The air consists of about 78% nitrogen (N2). With electricity, this element can be converted to nitrate (NO3), and after treatment with clean water (H2O), mainly nitric acid (HNO3) is left. This element can be used as fertilizer in tomato cultivation, for example, according to a study by the Business Unit Greenhouse Horticulture and Flower Bulbs of Wageningen University & Research. A subsequent study will examine whether this process is also possible with treatment of drain water.
The Dutch company VitalFluid developed a fertilization method based on this chemical principle. WUR investigated whether the fertilizers can be used for 'organic' cultivation (USDA approved). In fact, hardly any directly absorbable nitrogen fertilizers are allowed in this cultivation strategy. The organic fertilizers that are allowed are only available when they have been converted by micro-organisms in the growing media. As a result, growers cannot apply the fertilizers very precisely.
The research showed that the fertilizers created in the VitalFluid system can be directly absorbed by the crop. The tomato crop grew well; in the reference crop there were problems with the biological conversion of nitrogen. Moreover, it turned out that all drain water could be reused. Another advantage of the VitalFluid system is that it is expected to be more energy efficient in the long run than the production of other nitrate fertilizers: this requires natural gas for both the energy and the chemical process.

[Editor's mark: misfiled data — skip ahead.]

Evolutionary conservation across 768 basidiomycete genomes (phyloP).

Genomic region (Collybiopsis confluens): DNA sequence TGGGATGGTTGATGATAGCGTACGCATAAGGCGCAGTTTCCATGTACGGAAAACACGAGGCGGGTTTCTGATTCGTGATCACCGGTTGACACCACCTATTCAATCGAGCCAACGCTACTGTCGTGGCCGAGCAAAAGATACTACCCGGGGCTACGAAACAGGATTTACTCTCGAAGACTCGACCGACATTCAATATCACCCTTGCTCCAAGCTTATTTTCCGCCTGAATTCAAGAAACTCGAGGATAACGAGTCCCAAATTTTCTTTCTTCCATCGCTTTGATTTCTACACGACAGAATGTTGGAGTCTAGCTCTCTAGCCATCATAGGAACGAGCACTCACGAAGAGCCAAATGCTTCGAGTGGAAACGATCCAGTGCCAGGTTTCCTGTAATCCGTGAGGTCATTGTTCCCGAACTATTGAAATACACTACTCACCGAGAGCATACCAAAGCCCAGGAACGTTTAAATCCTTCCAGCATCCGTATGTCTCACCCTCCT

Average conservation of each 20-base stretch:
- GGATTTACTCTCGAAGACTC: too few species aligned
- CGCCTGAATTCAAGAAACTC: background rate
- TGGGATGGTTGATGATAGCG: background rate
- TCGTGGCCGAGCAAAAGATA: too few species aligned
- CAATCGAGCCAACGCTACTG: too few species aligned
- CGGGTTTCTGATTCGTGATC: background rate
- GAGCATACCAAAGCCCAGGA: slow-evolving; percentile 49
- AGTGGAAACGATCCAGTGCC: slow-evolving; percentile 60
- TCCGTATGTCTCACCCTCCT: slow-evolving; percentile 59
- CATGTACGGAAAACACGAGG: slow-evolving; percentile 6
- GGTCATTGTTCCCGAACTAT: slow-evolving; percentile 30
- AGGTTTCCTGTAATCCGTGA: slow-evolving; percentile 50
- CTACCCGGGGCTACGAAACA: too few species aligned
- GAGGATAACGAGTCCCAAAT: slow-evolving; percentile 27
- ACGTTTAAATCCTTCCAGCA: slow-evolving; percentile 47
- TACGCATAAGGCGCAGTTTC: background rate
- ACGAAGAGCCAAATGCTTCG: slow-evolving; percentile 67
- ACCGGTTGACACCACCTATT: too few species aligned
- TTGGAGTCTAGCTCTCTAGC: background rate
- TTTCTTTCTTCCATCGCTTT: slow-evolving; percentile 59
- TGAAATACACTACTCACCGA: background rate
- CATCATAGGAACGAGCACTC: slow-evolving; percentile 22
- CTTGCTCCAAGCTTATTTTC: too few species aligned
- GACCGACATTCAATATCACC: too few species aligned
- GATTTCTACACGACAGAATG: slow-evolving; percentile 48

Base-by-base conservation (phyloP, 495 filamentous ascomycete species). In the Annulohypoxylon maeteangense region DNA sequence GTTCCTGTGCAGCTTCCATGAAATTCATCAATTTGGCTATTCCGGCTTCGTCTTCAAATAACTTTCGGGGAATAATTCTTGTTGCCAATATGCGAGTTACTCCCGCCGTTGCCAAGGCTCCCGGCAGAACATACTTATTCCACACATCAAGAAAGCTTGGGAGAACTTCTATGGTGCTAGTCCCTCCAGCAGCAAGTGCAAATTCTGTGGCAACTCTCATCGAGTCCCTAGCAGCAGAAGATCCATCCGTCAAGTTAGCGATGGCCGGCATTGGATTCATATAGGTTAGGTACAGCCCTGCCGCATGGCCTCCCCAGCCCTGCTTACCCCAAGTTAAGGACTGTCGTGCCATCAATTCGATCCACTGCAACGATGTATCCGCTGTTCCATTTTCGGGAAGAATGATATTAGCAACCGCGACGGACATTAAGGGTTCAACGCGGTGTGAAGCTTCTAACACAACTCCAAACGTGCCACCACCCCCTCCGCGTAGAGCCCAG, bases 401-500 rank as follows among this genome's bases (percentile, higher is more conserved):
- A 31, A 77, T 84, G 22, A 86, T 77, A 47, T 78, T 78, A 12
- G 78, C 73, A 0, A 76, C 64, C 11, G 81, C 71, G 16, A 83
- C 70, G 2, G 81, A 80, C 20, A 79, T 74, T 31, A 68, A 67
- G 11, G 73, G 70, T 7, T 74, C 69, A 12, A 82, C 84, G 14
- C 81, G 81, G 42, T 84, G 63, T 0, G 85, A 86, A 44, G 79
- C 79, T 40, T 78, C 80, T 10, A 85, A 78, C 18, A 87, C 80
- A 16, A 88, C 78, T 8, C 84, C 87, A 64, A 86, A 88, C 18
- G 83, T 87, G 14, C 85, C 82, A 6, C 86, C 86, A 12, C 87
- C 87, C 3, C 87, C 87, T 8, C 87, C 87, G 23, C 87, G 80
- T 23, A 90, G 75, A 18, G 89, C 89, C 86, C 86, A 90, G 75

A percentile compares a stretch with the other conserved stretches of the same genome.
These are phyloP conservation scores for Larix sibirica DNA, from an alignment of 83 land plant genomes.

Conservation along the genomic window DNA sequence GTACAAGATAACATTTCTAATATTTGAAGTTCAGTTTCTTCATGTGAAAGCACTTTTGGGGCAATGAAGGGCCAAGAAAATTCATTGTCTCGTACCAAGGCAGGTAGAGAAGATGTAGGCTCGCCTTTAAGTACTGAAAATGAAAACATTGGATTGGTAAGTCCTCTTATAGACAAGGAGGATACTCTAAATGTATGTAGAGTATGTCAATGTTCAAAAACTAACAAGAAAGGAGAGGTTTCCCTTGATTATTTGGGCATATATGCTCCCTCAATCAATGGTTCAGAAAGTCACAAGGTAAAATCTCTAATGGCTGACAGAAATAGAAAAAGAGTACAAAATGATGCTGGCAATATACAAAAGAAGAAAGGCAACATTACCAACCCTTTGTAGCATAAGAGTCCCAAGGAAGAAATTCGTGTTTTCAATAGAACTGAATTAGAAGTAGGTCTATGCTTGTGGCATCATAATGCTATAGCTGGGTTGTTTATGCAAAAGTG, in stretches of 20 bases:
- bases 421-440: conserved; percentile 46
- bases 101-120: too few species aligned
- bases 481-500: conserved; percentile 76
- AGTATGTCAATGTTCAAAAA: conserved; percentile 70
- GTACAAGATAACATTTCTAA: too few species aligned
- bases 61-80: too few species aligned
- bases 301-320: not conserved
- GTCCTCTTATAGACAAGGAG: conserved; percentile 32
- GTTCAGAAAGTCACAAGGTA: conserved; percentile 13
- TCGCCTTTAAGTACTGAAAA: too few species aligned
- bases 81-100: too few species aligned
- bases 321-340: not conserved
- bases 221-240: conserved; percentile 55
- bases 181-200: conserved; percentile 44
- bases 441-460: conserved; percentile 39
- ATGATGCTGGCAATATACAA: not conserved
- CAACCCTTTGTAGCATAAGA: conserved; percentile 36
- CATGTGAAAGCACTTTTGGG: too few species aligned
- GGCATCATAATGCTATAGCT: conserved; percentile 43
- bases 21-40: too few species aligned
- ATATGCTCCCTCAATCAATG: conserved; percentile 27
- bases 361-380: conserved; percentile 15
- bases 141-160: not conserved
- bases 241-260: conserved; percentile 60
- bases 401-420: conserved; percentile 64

In the coming year, WUR will investigate whether the VitalFluid system is also feasible as green fertilization in conventional crops, by treating drain water. WUR is investigating whether the chemical process kills pathogens in the water and whether the crop's resilience is increased by the new fertilization.
The completed project was funded by the EU Horizon 2020 research and innovation program under Grant Agreement number 5049-1.